Getting ready for school The Thompson School District is helping parents save money by creating a pared-down, universal school supply list for all elementary schools. ( Reporter-Herald )

Colorado Springs car dealerships are collecting school supplies for kids in need. ( Gazette )

(Re)Call Me Maybe The Jefferson County school board recall is a microcosm of polarized politics. ( KUNC )

Teacher talks A Greeley school board work session Wednesday featured little sympathy for the Greeley teachers union, prompting some union representatives to ask for meetings with board members. ( Greeley Tribune )

Training teachers Adams State University and the Boettcher Teacher Residency Program are partnering to launch a new master’s degree program for teachers. ( Chieftain )

Categories: Urban School News

CU professor on teachers of color: “We’re bringing them in, but we’re losing them”

EdNewsColorado - Wed, 07/29/2015 - 19:08

In Colorado, close to 90 percent of teachers are white, compared to just 57 percent of the student population. While a handful of programs across the state have sprung up to address that discrepancy, one academic thinks more can and should be done.

Terrenda White, an assistant professor of education at the University of Colorado Boulder who has studied urban education and the teacher workforce, says that while recruiting a more diverse teaching force is an important goal, policymakers and school and district leaders also need to think about how to keep them in the classroom.

According to a Chalkbeat analysis of teacher turnover data, an increasing number of Colorado teachers are leaving their classrooms in Colorado, which is causing some school districts, including Denver Public Schools, to rethink how they recruit and retain teachers.

Chalkbeat sat down with White for a conversation about why teacher diversity matters, what drives teachers to stay or leave their schools, and how policies intended to improve schools may have led to more teachers of color leaving the classroom. This interview has been edited for clarity and brevity.

Why is teacher diversity an issue worth focusing on?
We know our kids in U.S. schools are diverse, and increasingly so. But our teaching force does not look that way.

Teachers of color bring so much to the classroom. They act as role models for all students, not just students of color. And there’s evidence that teachers of color become cultural brokers for students of diverse backgrounds, which means they tend to have insight on issues of race, issues of racism and discrimination, the cultural practices in the homes of Latino or African-American families, and they infuse some of that knowledge into their teaching, their relationships with parents. That matters. There’s also evidence that the representation of kids in gifted programs is higher when that school has more teachers of color.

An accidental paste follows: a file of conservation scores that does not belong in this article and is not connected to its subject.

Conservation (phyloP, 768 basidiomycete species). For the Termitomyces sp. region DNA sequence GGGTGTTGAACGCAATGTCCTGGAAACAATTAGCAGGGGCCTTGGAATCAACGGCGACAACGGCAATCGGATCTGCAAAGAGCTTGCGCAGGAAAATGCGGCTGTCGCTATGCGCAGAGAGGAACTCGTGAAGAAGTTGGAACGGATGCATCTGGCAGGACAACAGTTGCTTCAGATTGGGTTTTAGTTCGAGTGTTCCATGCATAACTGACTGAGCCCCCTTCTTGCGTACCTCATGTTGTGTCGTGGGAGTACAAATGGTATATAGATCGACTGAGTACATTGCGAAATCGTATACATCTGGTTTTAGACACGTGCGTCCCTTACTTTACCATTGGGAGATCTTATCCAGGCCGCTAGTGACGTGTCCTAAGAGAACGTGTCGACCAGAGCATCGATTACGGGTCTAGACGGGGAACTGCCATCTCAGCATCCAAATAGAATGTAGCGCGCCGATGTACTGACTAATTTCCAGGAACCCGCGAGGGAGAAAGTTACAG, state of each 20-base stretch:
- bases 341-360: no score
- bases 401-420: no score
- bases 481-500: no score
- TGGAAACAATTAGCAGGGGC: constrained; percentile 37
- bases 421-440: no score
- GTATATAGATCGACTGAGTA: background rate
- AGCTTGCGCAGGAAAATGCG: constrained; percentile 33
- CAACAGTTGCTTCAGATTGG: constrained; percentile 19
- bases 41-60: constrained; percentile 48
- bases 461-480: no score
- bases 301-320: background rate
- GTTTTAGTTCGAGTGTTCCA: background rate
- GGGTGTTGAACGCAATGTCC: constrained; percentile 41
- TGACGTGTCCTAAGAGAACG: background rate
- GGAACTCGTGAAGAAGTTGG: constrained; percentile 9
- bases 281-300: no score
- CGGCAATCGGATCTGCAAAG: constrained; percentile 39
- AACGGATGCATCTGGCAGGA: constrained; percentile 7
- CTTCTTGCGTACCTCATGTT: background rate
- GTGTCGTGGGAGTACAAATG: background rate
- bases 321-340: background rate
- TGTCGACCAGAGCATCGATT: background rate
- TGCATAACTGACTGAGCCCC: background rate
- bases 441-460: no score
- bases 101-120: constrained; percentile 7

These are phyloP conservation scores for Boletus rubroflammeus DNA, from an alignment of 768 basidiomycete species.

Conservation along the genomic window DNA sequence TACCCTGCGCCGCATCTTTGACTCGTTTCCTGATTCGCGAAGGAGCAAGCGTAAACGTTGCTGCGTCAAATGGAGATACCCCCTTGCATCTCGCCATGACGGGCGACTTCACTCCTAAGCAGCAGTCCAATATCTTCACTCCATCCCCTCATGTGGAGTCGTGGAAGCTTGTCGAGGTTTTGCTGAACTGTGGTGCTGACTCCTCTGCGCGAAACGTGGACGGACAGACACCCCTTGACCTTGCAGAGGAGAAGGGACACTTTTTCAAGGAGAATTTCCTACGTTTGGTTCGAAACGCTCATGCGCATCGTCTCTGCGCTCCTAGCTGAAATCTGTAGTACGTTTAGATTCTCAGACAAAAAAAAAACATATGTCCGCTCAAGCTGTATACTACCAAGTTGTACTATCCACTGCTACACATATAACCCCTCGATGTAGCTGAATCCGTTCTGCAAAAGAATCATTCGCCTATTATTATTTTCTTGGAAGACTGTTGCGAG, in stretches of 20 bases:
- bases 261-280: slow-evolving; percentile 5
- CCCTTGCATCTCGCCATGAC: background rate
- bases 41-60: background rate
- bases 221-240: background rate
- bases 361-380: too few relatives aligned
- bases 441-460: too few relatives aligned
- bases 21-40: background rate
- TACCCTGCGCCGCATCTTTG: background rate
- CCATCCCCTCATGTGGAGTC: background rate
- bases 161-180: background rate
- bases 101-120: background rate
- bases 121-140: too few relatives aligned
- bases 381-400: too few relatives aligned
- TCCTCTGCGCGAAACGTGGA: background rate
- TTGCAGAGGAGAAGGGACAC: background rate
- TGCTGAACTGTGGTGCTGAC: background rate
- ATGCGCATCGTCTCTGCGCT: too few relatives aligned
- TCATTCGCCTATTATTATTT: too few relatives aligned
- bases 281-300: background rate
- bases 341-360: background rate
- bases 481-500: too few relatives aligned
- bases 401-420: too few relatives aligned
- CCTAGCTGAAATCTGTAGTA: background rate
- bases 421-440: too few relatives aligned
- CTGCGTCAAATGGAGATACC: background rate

We are actually recruiting teachers of color at a higher rate than we were before because of programs like the Pathways2Teaching program here in Colorado. The issue isn’t that we aren’t bringing them into the profession. The issue is that they’re leaving at a higher rate. And that’s a new phenomenon.

These are policy-related trends. That means we can do something about that.

PHOTO: University of Colorado BoulderTerrenda White

Why are teachers of color more likely to leave the classroom?
Some of the research suggests that teachers of color leave at higher rates than white teachers not because of the students. It’s not even salary. It’s the lack of autonomy, lack of decision-making authority, having trouble with discipline policies at their schools, as well as poor leadership.

These are all things we can address. They’re things we can change in terms of how we organize schools and how we make teachers of color feel like they can make a valuable contribution .

In order to have an education that supports a diverse democracy, we have to have democracy for diverse educators. And what that means is creating school conditions that allow diverse educators’ voices and their practices to matter and shape their schools.

This comes from survey responses come from Richard Ingersoll’s work using nationally representative surveys from the U.S. Department of Education, where he looks not only at turnover patterns but at the reasons teachers indicate.

He finds that issues around autonomy and school conditions are a thing for all teachers. But it’s distinct between white teachers and teachers of color.

Another piece of this is that historically, teachers of color have been placed in or choose to work in hard-to-staff schools. Now that they’re leaving at unprecedented rates, we have to think about how we’ve structured those schools in ways that don’t give teachers as much control.

How do charter schools fit into the issue of representation in the teaching force?
Since the early 1990s, the number of charters has grown exponentially, especially in urban areas. That’s where teachers of color tend to work. Nationally, there are more teachers of color in charter than in traditional district schools.

Some of the concerns are that charters have much higher turnover rates than traditional district schools. So they may be providing options for teachers of color to work, but they have certain conditions that may not be lending themselves to the retention of those very teachers. It’s a double-edged sword.

Is this just an urban schools issue?
No, it’s not. We know diversity in suburbia is alive and well. They have just as much sake in diversifying the teaching force as in urban communities.